"We had to do these things, or be run over by them," wrote John Lowry a Black Hawk War veteran. "It was a matter of supremacy between the whiteman and the Indian."
Supreme domination was the staff to which the banner of Christianity was tied, that brought total destruction to a vibrant and thriving Native civilization. And is today celebrated without conscience or regret as... 'The Days of 47.'
The consequence of the war resulted in a staggering 70,000 Indian deaths from violence, starvation, and disease over a 23 year period. A 90% decrease in Utah's Native population was noted by Brigham Young, and recorded in Indian agency reports, and government census records.
In my studies of the Black Hawk War, I wanted to be told that the people committing the atrocities on Utah's Native peoples were wretched people, loathsome people. People who lived out on the fringes of society. People who had gone astray of any moral conscience or human decency. But, they were people who after committing senseless murders would go home after and tend to their farms, and sing hymns in church the next day. They were the bishops, councilors, business men, and exemplary folks in their communities.
Many fallacious stories are told, such as children being buried alive with Timpanogos Chief Wakara when there is no credible evidence to support such an atrocious claim, when living descendants of Wakara vigorously dispute such a claim. Saying it is a fabrication of the truth and grossly contradicts the traditional core values of the Timpanogos Nation. (See: The Walker War; Timpanogos Chief Wakara)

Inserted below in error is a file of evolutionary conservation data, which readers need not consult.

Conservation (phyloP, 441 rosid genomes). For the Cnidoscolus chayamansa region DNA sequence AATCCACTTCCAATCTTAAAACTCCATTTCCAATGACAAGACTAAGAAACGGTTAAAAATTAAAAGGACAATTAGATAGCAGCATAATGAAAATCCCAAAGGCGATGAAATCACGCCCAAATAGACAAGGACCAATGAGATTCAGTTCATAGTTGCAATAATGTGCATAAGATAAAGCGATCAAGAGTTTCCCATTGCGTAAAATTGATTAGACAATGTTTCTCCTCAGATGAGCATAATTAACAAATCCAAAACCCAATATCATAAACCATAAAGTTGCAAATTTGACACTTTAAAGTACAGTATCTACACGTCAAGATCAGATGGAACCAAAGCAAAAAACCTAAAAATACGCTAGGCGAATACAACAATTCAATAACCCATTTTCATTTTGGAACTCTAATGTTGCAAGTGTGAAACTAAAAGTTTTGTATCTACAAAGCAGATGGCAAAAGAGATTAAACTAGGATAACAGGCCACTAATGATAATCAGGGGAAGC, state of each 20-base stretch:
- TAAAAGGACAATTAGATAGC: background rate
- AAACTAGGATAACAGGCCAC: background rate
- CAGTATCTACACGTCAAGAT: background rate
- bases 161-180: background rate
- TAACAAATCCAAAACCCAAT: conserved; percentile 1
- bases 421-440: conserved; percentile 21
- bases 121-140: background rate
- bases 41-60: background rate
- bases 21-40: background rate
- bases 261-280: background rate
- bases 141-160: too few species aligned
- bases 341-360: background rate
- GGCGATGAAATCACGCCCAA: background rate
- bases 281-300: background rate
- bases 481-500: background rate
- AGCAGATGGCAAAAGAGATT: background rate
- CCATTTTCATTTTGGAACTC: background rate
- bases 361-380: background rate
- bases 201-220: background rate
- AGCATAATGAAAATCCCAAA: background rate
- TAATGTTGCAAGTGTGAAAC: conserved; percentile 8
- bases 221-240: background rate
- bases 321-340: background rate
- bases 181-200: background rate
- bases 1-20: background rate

Why historians today try to make the case that the years leading up to the war were "complex circumstances," is both baffling and deceptive to me. A knowing member of the Timpanogos Tribe put it succinctly when asked if causes of the war were complex, "What choice were we given? To walk knee deep in the blood of our people, or give up our sacred land and culture and accept whiteman's ways... it was a matter of what's right... our honor... land and survival... why is that so complicated to understand?"
Writers avoid talking about the tens of thousands of Native men, women, and innocent children who bled to death on the battlefields of Bear River, Mt. Pleasant, Provo, Manti, or on the shores of Utah Lake. Or those who starved to death for want of food, run off their hunting grounds. Or those who died from measles and smallpox, or poisoned to death their sources of water contaminated with arsenic. Or those brutally murdered, eviscerated, their stomach cavity filled with rocks and thrown in the river, falsely accused of stealing a shirt off a clothes line.